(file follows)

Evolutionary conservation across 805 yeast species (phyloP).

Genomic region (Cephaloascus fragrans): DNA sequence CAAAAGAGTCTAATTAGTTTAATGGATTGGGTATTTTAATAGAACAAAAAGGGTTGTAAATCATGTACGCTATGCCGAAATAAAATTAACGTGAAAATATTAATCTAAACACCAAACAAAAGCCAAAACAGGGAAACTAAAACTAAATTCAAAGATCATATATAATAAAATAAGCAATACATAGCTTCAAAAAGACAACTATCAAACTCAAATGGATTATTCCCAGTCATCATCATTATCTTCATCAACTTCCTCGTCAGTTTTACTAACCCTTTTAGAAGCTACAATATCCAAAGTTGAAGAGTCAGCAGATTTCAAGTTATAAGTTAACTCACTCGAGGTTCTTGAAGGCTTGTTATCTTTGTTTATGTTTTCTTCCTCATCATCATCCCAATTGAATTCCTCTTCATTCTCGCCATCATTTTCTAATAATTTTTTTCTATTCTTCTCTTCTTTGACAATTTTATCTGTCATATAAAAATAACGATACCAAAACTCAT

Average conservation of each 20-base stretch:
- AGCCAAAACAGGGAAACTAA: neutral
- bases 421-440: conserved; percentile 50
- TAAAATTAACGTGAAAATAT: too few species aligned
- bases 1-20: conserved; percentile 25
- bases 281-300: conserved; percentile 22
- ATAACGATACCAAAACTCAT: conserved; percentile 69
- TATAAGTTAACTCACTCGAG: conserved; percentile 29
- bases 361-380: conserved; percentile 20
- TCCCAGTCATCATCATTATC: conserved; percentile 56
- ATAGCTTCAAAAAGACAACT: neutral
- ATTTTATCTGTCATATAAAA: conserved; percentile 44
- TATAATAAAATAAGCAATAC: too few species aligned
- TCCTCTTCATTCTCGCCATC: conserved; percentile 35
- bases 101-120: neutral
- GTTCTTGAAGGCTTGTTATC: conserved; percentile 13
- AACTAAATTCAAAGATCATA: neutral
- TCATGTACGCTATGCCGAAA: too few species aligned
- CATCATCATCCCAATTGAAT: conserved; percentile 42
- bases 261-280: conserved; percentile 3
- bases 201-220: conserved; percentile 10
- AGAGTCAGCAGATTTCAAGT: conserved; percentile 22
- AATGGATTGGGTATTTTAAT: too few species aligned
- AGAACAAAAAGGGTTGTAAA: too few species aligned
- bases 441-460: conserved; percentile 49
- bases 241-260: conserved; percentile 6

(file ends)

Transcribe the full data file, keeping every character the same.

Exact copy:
Evolutionary conservation across 805 yeast species (phyloP).

Genomic region (Cephaloascus fragrans): DNA sequence CAAAAGAGTCTAATTAGTTTAATGGATTGGGTATTTTAATAGAACAAAAAGGGTTGTAAATCATGTACGCTATGCCGAAATAAAATTAACGTGAAAATATTAATCTAAACACCAAACAAAAGCCAAAACAGGGAAACTAAAACTAAATTCAAAGATCATATATAATAAAATAAGCAATACATAGCTTCAAAAAGACAACTATCAAACTCAAATGGATTATTCCCAGTCATCATCATTATCTTCATCAACTTCCTCGTCAGTTTTACTAACCCTTTTAGAAGCTACAATATCCAAAGTTGAAGAGTCAGCAGATTTCAAGTTATAAGTTAACTCACTCGAGGTTCTTGAAGGCTTGTTATCTTTGTTTATGTTTTCTTCCTCATCATCATCCCAATTGAATTCCTCTTCATTCTCGCCATCATTTTCTAATAATTTTTTTCTATTCTTCTCTTCTTTGACAATTTTATCTGTCATATAAAAATAACGATACCAAAACTCAT

Average conservation of each 20-base stretch:
- AGCCAAAACAGGGAAACTAA: neutral
- bases 421-440: conserved; percentile 50
- TAAAATTAACGTGAAAATAT: too few species aligned
- bases 1-20: conserved; percentile 25
- bases 281-300: conserved; percentile 22
- ATAACGATACCAAAACTCAT: conserved; percentile 69
- TATAAGTTAACTCACTCGAG: conserved; percentile 29
- bases 361-380: conserved; percentile 20
- TCCCAGTCATCATCATTATC: conserved; percentile 56
- ATAGCTTCAAAAAGACAACT: neutral
- ATTTTATCTGTCATATAAAA: conserved; percentile 44
- TATAATAAAATAAGCAATAC: too few species aligned
- TCCTCTTCATTCTCGCCATC: conserved; percentile 35
- bases 101-120: neutral
- GTTCTTGAAGGCTTGTTATC: conserved; percentile 13
- AACTAAATTCAAAGATCATA: neutral
- TCATGTACGCTATGCCGAAA: too few species aligned
- CATCATCATCCCAATTGAAT: conserved; percentile 42
- bases 261-280: conserved; percentile 3
- bases 201-220: conserved; percentile 10
- AGAGTCAGCAGATTTCAAGT: conserved; percentile 22
- AATGGATTGGGTATTTTAAT: too few species aligned
- AGAACAAAAAGGGTTGTAAA: too few species aligned
- bases 441-460: conserved; percentile 49
- bases 241-260: conserved; percentile 6